Cupit, John W.
Garber John & Family
People Referenced
Cupit, John W.
Gilbert, Judith L. (1-wife)
Hall, Alice (dau.)
Hall, Eva H. (adopted dau.)
Hall, Fred (son)
Hall, James M. (adopted son)
Hall, Jerry R. (subject)
Hall, John (adopted son)
Hall, John (g-father)
Hall, Lucy Mrs. (dau-inlaw)
Hall, Neal (father)
Macomber, Clara L. (sis-inlaw)
Macomber, Susan (2-wife)
Stone, Alice (mother)
Subjects Referenced
Bay City, Mi
Bay Co., MI
Brunswick, ME
Columbiana, OH
England
Essexville, MI
Hampton Twp., MI
Madison, FL
Massachusetts
Mich. Salt Assoc.
Salem, OH
Saginaw Valley, MI
Western Union, Iowa
Directory Essexville, 1877
A village of about 600 inhabitants, is located at the mouth of the Saginaw River, in the township of Hampton, Bay County. It is two miles below Bay City with which it is connected by street railway and of which it is in fact a suburb. Lumber, shingles and salt are largely manufactured here. The establishment of Mr. J. R. Hall, the principal operator, turns out 24,000 barrels of salt during the season of six months and twenty five million shingles per annum. Mail is received daily. John W. Jack, postmaster.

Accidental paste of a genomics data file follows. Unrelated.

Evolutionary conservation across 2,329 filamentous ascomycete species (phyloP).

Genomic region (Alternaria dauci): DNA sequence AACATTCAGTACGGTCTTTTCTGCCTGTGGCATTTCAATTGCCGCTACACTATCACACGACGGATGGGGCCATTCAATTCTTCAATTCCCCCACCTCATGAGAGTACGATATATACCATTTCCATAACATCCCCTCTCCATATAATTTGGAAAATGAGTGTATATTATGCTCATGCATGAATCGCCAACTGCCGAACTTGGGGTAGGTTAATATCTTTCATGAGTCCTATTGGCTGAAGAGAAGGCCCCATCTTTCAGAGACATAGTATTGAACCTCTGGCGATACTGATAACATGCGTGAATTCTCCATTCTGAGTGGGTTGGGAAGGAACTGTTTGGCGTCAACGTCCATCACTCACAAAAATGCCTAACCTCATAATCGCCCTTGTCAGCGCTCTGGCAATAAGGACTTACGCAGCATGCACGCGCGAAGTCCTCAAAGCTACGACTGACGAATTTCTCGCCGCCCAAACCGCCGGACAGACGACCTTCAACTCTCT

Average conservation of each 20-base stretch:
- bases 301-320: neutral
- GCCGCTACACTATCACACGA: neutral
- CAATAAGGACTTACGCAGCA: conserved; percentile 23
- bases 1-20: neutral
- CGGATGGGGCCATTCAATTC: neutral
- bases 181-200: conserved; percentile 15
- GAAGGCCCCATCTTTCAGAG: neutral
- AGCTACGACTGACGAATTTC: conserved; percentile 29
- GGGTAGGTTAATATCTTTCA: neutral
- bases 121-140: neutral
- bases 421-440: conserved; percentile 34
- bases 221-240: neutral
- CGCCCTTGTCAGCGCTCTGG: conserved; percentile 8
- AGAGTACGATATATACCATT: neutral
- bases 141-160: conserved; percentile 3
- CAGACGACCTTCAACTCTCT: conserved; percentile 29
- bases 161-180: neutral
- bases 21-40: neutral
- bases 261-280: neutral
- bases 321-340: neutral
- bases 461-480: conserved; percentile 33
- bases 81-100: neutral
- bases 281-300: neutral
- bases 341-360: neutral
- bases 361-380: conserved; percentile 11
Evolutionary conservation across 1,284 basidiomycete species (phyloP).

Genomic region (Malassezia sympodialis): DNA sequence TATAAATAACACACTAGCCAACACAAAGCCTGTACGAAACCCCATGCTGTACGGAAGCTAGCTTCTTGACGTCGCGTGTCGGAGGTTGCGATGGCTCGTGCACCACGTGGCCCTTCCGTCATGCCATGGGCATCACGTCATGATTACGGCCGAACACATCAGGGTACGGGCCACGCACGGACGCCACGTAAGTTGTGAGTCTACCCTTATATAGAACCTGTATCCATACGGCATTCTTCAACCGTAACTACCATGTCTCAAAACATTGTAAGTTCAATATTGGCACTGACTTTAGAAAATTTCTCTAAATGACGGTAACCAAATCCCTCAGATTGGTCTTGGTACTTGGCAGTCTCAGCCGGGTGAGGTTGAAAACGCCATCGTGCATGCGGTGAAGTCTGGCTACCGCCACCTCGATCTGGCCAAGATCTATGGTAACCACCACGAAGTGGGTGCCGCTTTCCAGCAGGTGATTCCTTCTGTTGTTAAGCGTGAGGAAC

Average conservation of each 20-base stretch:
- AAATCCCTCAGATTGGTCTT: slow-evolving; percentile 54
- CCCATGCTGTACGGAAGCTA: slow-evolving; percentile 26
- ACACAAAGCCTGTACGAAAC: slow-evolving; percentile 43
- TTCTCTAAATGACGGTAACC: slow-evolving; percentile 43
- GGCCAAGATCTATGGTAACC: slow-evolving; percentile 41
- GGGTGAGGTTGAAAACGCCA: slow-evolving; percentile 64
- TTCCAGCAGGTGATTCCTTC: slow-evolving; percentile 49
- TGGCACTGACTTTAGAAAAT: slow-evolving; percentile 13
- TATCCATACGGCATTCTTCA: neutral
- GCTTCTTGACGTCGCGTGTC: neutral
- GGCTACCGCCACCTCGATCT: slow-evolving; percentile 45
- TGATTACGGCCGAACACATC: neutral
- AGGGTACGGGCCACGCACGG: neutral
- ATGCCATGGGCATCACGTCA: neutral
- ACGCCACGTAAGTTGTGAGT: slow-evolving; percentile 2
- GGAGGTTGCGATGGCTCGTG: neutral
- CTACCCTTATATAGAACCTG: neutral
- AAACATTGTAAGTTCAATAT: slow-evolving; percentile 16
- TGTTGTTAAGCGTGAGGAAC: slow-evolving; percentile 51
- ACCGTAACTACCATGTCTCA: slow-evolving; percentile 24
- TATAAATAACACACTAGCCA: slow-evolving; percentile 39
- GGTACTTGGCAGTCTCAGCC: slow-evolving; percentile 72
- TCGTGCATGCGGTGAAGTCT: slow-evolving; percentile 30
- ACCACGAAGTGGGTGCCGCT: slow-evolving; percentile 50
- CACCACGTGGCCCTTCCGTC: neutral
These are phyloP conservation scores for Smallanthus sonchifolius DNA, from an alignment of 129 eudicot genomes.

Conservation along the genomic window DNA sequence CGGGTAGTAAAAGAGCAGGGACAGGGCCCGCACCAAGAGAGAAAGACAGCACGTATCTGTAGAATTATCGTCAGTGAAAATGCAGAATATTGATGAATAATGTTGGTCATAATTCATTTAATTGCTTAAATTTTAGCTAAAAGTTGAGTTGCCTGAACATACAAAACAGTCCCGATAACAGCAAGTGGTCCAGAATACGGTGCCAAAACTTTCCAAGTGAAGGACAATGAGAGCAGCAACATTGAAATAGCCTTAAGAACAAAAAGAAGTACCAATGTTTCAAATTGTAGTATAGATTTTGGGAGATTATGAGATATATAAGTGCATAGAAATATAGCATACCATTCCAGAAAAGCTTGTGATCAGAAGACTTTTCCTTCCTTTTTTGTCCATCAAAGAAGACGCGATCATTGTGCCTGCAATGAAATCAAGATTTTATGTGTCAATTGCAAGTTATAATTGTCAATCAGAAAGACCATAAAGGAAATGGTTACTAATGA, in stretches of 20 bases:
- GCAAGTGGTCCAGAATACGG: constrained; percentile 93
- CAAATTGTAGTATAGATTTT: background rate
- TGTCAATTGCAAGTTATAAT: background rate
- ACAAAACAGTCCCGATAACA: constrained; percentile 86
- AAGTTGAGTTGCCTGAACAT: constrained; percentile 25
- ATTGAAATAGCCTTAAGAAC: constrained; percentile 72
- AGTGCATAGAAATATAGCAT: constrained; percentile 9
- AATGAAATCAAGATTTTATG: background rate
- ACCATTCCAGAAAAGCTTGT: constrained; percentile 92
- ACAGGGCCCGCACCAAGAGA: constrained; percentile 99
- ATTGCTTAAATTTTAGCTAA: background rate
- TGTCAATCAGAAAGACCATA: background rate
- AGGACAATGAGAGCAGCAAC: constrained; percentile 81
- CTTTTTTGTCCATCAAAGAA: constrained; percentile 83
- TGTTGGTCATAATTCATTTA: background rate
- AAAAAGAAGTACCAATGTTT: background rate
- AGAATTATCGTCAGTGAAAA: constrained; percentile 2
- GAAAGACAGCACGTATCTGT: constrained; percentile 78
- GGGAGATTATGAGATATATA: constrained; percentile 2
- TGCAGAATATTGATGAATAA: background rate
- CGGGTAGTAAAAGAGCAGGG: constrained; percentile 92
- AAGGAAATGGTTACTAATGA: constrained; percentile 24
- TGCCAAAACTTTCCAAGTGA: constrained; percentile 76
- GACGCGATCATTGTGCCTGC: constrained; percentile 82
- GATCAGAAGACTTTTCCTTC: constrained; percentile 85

Businesses:
  • Burgess, James, grocer.
  • Carrier & Company, lumber & salt.
  • Carsons, George, blacksmith.
  • Duplanty, Santange, saloon.
  • Hall, Jerry R., shingle & salt.
  • Hall, Sidney A., grocer.
  • Harris, Augustus J., druggist.
  • Hembling,Noah, blacksmith.
  • LaLone, Joseph, livery stable.
  • Riechle, C. Fred, meat market.
  • Rouse, James M., lumber.
  • Sovey, Mrs. Frances, propr. Sovey House.
  • Stevenson, Russell, groceries, provisions, oil, etc.
  • Walraven, Anthony, propr. Center House.
  • WRITINGS: History As It Was Written Then.